Body-worn cameras (BWCs) have become a popular technology for use in police forces around the world; however, little is known about the effects of this technology on policing and on the criminal justice system more generally. In this article, we discuss reported benefits and limitations of body-worn cameras. We examine the current evidence-base for BWCs and the legislative framework in NSW.
Body-worn cameras (BWCs) represent one of the most important advancements in policing over the past century, and they present formidable challenges on several fronts –community engagement, policy development and implementation, equipment selection and purchase costs, equipment maintenance and storage costs, privacy concerns, training, impacts and coordination across the justice system, program assessment, and more.
On June 18, 2019 the Body-Worn Camera (BWC) Training and Technical Assistance (TTA) Team presented a webinar titled “BWC 201: Growing and Sustaining Your BWC Program”. This webinar focused on sustaining and growing BWC programs after the first year of implementation and after receiving approval of the BWC policy development process. During this webinar, panelists discussed succession planning and annual considerations for ensuring a successful BWC program and the inclusion of stakeholders throughout the BWC program.
Executive Summary: Since 2014, many police agencies have adopted body-worn camera (BWC) programs, in many cases with little to no evidence-base to guide implementation and policy development. The research has expanded significantly since then, with well over 70 articles now published on the topic of BWCs (Lum, Stoltz, Koper, & Scherer, 2019). These studies have identified several benefits of the technology, including increased transparency and legitimacy, expedited resolution of complaints, and evidentiary value for arrest and prosecution.
Officer-involved critical incidents often lead to turmoil and chaos for a community. They can leave officers feeling frustrated and even resentful of the perceived lack of support and leave citizens feeling angry and suspicious of their police department. While there is no easy fix for this type of divide, there are steps an agency can take to heal after such an ordeal or to prevent the conflict altogether. The foundation is holding good communication as a core value of your organization. Of course, good communication involves listening as well as messaging.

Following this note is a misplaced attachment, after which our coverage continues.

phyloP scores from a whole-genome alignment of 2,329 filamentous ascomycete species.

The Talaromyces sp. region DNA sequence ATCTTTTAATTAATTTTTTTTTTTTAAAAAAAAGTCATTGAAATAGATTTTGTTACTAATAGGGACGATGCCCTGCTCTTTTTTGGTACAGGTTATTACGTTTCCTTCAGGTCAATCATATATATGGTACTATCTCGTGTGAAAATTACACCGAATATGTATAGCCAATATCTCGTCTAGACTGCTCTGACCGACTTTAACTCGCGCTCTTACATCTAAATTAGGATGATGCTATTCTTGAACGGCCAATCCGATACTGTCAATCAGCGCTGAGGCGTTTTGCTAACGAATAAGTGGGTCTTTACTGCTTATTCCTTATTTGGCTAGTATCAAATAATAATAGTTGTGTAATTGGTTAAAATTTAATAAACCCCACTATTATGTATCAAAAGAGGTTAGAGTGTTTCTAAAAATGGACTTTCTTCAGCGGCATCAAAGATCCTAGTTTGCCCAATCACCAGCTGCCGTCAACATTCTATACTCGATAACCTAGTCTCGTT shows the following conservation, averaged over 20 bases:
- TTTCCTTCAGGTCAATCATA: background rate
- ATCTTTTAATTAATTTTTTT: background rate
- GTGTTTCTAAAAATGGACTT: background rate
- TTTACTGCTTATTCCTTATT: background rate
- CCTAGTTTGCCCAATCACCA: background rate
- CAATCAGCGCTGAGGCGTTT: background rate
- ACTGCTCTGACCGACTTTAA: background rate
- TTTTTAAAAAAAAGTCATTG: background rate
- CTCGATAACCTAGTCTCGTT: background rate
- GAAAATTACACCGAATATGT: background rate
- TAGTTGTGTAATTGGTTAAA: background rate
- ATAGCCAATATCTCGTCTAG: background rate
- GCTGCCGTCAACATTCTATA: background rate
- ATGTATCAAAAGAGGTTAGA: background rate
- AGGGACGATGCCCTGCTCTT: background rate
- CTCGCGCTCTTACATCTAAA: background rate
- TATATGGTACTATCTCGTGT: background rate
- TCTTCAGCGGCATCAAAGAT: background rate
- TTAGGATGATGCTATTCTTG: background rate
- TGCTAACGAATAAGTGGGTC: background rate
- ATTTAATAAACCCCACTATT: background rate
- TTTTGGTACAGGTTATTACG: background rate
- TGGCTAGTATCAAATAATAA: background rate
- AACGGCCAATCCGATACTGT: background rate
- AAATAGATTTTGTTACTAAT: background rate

Author (s) Abstract: In 2016, nearly half (47%) of the 15,328 general-purpose law enforcement agencies in the United States had acquired body-worn cameras (BWCs) (figure 1). By comparison, 69% had dashboard cameras and 38% had personal audio recorders. Findings are based on the 2016 Law Enforcement Management and Administrative Statistics - Body-Worn Camera Supplement (LEMAS-BWCS) from the Bureau of Justice Statistics (BJS). The LEMAS-BWCS was administered for the first time in 2016.
This webinar served as an orientation to the FY18 Bureau of Justice Assistance (BJA) Body-Worn Camera Policy and Implementation Program. The intent of this grant program is to help agencies develop, implement, and manage a BWC program as one tool in a law enforcement agency’s comprehensive problem-solving approach to enhance officer interactions with the public, combat crime, and build community trust.